For the most part, it’s extremely difficult to visit North Korea. It’s considered the most closed society in the world and the ruling Kim administration doesn’t take kindly to tourists snooping around. If you’re set on going you have a few options, but you will be required to travel with a tour operator and you will be with a guide at ALL times. The tours are strict, precisely planned and expensive.
All tours are operated under an umbrella organization run by the North Korean government called the Korea International Travel Company (KITC). This group contracts out individual tour companies from around the world who make all outside travel arrangements and get tourists into the country. Once you have arrived, the KITC will take over from there and provide the group with North Korean guides and transportation.
The minimum price which the KITC has set is 1,000USD for a five day trip. This includes all meals, accommodations, attractions, and transportation within North Korea. However, you will be expected to pay for your transportation to China, where the majority of tours to North Korea depart from (flying from either Shenyang or Beijing). Tours are always more expensive because of additional transportation costs, tour company fees, more amenities and accommodation upgrades in North Korea. A tour package with top quality accommodations can run you as much as 1,500USD per day!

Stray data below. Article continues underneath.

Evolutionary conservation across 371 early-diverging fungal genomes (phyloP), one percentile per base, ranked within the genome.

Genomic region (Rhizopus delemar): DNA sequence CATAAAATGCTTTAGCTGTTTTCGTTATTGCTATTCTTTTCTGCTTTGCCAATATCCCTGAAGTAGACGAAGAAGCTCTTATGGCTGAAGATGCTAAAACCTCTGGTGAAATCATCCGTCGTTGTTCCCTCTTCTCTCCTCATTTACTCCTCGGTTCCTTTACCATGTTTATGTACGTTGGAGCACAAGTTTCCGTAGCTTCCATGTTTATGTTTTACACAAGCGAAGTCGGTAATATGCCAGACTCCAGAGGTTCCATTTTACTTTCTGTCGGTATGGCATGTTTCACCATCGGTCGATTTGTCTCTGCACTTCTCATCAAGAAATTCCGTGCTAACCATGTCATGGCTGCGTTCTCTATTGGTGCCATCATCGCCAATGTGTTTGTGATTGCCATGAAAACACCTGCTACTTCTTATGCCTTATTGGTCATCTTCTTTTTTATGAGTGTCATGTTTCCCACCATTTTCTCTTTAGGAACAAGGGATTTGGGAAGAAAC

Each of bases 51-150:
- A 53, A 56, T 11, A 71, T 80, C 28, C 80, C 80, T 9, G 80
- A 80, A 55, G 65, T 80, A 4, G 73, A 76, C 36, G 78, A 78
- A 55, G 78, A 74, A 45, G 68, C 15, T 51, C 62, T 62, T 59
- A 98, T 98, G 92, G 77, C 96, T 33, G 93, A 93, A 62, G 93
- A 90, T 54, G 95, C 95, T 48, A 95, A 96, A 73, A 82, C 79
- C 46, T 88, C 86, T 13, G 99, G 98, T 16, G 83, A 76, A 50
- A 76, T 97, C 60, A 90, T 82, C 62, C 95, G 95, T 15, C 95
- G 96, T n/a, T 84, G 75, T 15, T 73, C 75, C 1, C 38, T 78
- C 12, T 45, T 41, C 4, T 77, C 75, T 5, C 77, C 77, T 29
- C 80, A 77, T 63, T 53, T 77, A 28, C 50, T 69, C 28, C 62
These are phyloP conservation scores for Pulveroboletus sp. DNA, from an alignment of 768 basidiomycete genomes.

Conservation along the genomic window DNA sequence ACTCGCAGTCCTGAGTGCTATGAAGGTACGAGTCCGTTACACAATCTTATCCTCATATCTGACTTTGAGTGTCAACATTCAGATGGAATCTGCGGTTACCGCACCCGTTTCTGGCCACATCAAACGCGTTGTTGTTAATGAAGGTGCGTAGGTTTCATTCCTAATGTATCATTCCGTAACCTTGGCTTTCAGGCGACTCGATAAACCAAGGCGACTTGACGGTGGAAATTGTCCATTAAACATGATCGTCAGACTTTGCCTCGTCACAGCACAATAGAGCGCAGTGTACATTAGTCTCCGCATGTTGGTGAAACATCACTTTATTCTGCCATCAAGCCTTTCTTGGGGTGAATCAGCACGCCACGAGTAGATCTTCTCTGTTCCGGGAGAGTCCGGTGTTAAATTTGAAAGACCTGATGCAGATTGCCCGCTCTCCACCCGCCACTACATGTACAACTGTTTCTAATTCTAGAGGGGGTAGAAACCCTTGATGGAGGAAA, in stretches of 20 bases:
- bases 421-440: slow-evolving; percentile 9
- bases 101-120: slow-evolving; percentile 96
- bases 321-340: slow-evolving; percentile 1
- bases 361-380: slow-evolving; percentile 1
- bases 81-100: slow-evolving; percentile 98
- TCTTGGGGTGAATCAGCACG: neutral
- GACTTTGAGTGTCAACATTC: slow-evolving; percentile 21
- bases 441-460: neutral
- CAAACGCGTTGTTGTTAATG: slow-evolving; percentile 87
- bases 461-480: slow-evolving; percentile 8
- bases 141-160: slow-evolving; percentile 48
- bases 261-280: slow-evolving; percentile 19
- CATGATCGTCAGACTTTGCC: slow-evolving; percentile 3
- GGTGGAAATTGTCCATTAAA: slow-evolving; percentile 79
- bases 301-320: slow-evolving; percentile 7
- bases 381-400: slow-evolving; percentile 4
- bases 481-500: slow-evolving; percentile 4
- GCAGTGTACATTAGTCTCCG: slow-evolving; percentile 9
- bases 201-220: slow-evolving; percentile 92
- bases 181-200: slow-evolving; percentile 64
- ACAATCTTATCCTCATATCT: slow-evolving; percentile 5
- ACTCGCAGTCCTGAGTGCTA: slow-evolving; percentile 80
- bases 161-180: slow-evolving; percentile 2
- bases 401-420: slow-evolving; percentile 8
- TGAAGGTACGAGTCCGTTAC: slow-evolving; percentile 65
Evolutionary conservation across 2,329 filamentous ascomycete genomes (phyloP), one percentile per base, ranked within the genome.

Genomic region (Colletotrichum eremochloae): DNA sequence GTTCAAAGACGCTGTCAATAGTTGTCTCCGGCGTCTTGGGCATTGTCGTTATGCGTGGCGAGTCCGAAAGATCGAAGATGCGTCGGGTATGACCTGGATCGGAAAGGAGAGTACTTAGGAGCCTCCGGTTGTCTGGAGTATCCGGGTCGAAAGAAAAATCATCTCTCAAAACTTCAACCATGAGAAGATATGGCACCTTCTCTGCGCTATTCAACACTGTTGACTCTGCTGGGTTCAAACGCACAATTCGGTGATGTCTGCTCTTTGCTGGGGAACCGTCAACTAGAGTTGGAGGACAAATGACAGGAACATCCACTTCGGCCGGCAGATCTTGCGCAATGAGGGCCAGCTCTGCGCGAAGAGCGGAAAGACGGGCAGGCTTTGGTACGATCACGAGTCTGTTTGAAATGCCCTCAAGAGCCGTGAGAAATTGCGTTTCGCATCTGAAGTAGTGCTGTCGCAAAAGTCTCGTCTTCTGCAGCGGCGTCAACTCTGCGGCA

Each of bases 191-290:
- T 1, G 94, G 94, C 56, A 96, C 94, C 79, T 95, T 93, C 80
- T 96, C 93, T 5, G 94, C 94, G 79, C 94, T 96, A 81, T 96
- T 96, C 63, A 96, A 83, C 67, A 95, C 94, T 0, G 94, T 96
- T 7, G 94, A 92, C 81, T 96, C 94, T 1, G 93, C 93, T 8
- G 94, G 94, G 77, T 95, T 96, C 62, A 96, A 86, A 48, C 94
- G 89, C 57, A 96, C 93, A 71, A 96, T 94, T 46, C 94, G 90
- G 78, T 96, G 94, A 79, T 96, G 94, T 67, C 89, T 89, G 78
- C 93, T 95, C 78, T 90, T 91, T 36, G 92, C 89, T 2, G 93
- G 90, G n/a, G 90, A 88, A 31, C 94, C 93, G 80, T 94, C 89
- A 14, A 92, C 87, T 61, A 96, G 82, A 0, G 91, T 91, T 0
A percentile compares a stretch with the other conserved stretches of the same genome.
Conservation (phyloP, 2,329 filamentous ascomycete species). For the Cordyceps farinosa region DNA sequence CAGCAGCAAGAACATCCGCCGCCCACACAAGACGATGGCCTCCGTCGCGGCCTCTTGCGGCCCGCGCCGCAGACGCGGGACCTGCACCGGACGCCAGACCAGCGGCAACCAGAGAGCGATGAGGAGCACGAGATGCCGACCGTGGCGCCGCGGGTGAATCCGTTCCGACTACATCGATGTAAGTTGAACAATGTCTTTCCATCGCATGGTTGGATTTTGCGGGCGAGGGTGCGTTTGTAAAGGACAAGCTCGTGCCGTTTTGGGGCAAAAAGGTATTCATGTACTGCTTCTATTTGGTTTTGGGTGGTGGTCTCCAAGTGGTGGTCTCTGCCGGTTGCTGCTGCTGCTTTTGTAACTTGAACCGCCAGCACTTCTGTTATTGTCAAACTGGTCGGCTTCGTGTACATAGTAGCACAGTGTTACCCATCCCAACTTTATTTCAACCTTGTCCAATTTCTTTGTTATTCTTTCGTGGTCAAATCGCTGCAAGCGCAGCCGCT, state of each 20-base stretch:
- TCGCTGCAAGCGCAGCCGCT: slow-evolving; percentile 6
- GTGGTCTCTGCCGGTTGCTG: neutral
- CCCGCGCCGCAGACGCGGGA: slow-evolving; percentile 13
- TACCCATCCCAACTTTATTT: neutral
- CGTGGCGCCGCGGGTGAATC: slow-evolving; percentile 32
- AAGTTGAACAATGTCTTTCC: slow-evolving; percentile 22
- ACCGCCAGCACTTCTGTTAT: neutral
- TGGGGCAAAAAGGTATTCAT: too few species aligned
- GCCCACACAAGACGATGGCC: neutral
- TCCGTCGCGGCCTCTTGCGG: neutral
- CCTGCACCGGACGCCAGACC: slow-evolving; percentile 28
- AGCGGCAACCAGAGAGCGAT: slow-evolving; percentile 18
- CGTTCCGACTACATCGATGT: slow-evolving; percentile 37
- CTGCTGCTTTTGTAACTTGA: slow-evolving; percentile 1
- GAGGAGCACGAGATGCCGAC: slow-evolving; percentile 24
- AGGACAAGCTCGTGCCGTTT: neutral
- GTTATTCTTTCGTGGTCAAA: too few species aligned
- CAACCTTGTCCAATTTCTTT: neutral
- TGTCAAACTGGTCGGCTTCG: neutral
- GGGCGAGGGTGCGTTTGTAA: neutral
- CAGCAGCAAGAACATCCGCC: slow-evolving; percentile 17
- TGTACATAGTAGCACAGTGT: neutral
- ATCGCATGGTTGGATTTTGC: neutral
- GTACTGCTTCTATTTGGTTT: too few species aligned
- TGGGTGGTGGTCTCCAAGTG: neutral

As mentioned above, your spending within North Korea won’t be extremely high, due to the “all-inclusive” nature of North Korean tour packages. You may want to buy snacks and souvenirs. Most shopkeepers will only accept major foreign currencies (Japanese Yen, Chinese Yuan, the Euro and US dollars) since the North Korean Won is worthless on the foreign market. Bring lots of small change in a variety of strong currencies.
As of 2012, the Euro had the best exchange rate in North Korea. Don’t be surprised by strange exchange rates. It’s often not based on the actual market value but on what currency the shopkeeper wants. You may even be able to get things cheaper by paying in a certain currency. It’s possible to exchange some money into the North Korean Won, although you will need to talk to you guide about where to do this. If nothing else, the currency makes a cool souvenir!